Defendant next asserts in a rather cursory way, without argument of substance or citation of authority, that “the undisputed testimony is that the defendant is entitled to recover the sum of $1,000.00.”

Defendant simply says that the contract called for payment of $4,350 and that since only $3,350 was paid, the court erred in finding that plaintiffs performed the conditions required of them in the contract and in refusing to conclude, as requested by defendant, that defendant was entitled to recover the sum of $1,000 “as monies not fully paid on the contract.” The court found that defendant did not perform the contract as required on his part, to plaintiffs’ damage in the sum of $2,500. The latter finding is not attacked.

We see nothing wrong with the court’s finding that plaintiffs performed. The contract provided for payments “to be made in full upon final inspection as per loan agreement with Albuquerque Federal Savings and Loan.” There is no finding by the court that the time for payment had arrived. No such finding was requested by defendant, nor has he invited our attention to any evidence in the record that the time for payment had arrived. We will not search the record to discover whether such evidence exists. Moreover, the court found that defendant had not performed and, as we have said, this finding was not attacked. Accordingly, we hold that the court did not err in making its finding that plaintiffs had performed.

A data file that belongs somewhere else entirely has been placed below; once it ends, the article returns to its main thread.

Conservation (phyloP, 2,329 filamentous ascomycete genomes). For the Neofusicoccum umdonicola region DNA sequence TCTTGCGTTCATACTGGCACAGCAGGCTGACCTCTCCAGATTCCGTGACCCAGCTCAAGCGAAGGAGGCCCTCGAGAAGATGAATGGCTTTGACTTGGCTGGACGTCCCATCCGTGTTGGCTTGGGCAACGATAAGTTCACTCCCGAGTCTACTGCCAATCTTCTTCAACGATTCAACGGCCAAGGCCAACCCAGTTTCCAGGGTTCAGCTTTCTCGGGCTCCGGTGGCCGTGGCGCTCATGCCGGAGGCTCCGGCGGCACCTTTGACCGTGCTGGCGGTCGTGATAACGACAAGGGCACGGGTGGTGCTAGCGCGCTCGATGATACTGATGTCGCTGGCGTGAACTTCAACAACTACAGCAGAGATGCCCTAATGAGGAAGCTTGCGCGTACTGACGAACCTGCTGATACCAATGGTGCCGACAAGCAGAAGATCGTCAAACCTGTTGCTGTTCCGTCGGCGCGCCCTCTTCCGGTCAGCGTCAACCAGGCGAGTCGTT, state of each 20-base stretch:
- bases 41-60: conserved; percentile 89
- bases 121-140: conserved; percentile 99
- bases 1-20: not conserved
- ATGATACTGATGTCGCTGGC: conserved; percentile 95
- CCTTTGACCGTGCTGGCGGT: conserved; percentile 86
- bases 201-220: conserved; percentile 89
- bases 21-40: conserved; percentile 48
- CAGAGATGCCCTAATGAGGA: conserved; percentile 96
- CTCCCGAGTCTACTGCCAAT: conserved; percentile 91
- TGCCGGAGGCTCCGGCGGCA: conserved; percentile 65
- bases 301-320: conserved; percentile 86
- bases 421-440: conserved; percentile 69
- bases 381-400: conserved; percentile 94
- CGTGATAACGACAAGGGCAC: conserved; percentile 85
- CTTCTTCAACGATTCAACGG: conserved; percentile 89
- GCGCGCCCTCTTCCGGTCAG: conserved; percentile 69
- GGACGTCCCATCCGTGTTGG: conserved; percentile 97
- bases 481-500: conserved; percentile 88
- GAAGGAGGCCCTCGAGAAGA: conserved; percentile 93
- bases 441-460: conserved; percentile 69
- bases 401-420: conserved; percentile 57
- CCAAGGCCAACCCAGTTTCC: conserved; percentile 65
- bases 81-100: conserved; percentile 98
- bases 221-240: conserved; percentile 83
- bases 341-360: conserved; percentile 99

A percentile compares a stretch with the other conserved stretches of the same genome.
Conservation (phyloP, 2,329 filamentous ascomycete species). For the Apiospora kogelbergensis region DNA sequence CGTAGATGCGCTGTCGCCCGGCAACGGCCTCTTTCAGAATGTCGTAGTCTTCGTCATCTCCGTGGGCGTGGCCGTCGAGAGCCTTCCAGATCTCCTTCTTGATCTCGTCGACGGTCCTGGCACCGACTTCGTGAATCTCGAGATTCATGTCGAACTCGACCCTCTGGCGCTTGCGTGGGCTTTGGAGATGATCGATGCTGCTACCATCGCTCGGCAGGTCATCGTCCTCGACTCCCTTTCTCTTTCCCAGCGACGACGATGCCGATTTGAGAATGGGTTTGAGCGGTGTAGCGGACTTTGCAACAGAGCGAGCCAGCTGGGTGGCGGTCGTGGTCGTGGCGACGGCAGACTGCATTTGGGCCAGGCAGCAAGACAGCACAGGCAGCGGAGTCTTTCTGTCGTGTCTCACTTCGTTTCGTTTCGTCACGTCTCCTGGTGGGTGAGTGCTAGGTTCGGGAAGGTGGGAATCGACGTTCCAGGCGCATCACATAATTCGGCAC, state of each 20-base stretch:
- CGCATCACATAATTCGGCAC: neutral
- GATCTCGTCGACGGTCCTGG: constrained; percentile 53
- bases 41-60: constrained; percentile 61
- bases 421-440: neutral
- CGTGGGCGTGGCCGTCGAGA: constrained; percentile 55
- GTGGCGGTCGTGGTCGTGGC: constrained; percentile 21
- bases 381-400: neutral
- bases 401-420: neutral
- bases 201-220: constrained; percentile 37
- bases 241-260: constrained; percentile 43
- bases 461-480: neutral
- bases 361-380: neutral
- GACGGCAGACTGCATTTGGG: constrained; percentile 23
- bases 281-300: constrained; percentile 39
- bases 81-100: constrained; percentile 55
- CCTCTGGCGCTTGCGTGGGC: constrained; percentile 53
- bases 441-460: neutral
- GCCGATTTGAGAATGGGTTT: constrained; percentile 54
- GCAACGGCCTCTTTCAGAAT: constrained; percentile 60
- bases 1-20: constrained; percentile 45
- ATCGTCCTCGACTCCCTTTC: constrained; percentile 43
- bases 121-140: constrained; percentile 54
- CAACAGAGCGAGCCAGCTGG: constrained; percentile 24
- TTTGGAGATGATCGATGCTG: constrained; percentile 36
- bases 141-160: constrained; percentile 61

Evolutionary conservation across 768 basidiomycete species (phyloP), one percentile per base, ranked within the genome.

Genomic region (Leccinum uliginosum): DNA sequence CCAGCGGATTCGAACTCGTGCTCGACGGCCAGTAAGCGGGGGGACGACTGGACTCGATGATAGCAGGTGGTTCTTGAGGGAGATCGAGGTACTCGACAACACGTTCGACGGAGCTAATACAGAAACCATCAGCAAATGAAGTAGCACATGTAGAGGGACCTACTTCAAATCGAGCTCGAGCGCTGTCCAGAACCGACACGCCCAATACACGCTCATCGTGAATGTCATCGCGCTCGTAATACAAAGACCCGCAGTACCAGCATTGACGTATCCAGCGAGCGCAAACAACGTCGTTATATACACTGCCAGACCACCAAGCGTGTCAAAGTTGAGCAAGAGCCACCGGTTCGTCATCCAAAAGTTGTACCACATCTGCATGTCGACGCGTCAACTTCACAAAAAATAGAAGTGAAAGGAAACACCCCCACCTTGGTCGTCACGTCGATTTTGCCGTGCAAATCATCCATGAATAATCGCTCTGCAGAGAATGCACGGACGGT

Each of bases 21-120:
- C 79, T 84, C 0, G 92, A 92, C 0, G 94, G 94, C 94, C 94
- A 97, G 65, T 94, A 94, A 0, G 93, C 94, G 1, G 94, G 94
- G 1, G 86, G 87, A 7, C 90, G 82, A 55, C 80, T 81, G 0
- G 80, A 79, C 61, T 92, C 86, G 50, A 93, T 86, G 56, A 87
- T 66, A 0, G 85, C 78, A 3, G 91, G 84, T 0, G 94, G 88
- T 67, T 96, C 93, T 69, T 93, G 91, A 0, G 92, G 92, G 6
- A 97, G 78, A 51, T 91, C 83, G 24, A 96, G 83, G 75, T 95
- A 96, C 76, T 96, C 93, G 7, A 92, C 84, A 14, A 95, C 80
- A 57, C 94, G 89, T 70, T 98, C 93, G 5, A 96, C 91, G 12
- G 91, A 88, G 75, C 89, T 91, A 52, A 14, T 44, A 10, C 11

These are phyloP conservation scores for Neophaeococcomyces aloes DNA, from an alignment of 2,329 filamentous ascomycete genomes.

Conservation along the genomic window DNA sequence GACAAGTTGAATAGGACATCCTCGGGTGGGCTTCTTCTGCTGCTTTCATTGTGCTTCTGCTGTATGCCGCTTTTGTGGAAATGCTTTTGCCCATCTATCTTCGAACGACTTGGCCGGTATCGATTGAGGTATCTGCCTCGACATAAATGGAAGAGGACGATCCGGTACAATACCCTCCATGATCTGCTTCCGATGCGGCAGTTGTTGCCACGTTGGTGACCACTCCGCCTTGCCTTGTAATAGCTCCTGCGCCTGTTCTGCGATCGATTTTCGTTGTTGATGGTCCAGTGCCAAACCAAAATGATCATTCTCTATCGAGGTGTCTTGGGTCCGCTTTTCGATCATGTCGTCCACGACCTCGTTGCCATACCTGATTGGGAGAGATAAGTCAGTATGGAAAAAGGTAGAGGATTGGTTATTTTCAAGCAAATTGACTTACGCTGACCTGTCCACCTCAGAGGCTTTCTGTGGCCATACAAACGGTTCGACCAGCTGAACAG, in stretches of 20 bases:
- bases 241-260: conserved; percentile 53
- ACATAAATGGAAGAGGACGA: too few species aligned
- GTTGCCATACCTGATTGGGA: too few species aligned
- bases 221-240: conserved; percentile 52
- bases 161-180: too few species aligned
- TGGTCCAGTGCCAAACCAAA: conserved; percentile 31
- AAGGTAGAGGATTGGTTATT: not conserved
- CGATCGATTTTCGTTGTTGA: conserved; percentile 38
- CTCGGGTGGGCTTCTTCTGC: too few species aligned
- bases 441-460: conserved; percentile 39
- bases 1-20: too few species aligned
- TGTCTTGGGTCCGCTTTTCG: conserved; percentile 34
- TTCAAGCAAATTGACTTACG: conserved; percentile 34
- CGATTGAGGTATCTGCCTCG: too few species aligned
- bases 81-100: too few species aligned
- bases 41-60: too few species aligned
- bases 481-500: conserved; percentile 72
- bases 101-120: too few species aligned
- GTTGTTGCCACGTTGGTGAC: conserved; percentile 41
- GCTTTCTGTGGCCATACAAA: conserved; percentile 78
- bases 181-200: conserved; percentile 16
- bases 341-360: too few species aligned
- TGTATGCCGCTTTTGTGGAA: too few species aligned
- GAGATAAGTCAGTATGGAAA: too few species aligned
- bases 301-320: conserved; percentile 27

It may be that defendant is, in truth, contending for the rule of damages set forth in Restatement of Contracts, § 346, quoted by us with approval in Montgomery v. Karavas, 45 N.M. 287, 114 P.2d 776 (1941) as follows:

“‘(1) For a breach by one who has contracted to construct a specified product, the other party can get judgment for compensatory damages for all unavoidable harm that the builder had reason to foresee when the contract was made, less such part of the contract price as has not been paid and is not still payable, determined as follows:
‘(a) For defective or unfinished construction he can get judgment for either
‘(i) the reasonable cost of construction and completion in accordance with the contract, if this is possible and does not involve unreasonable economic waste; or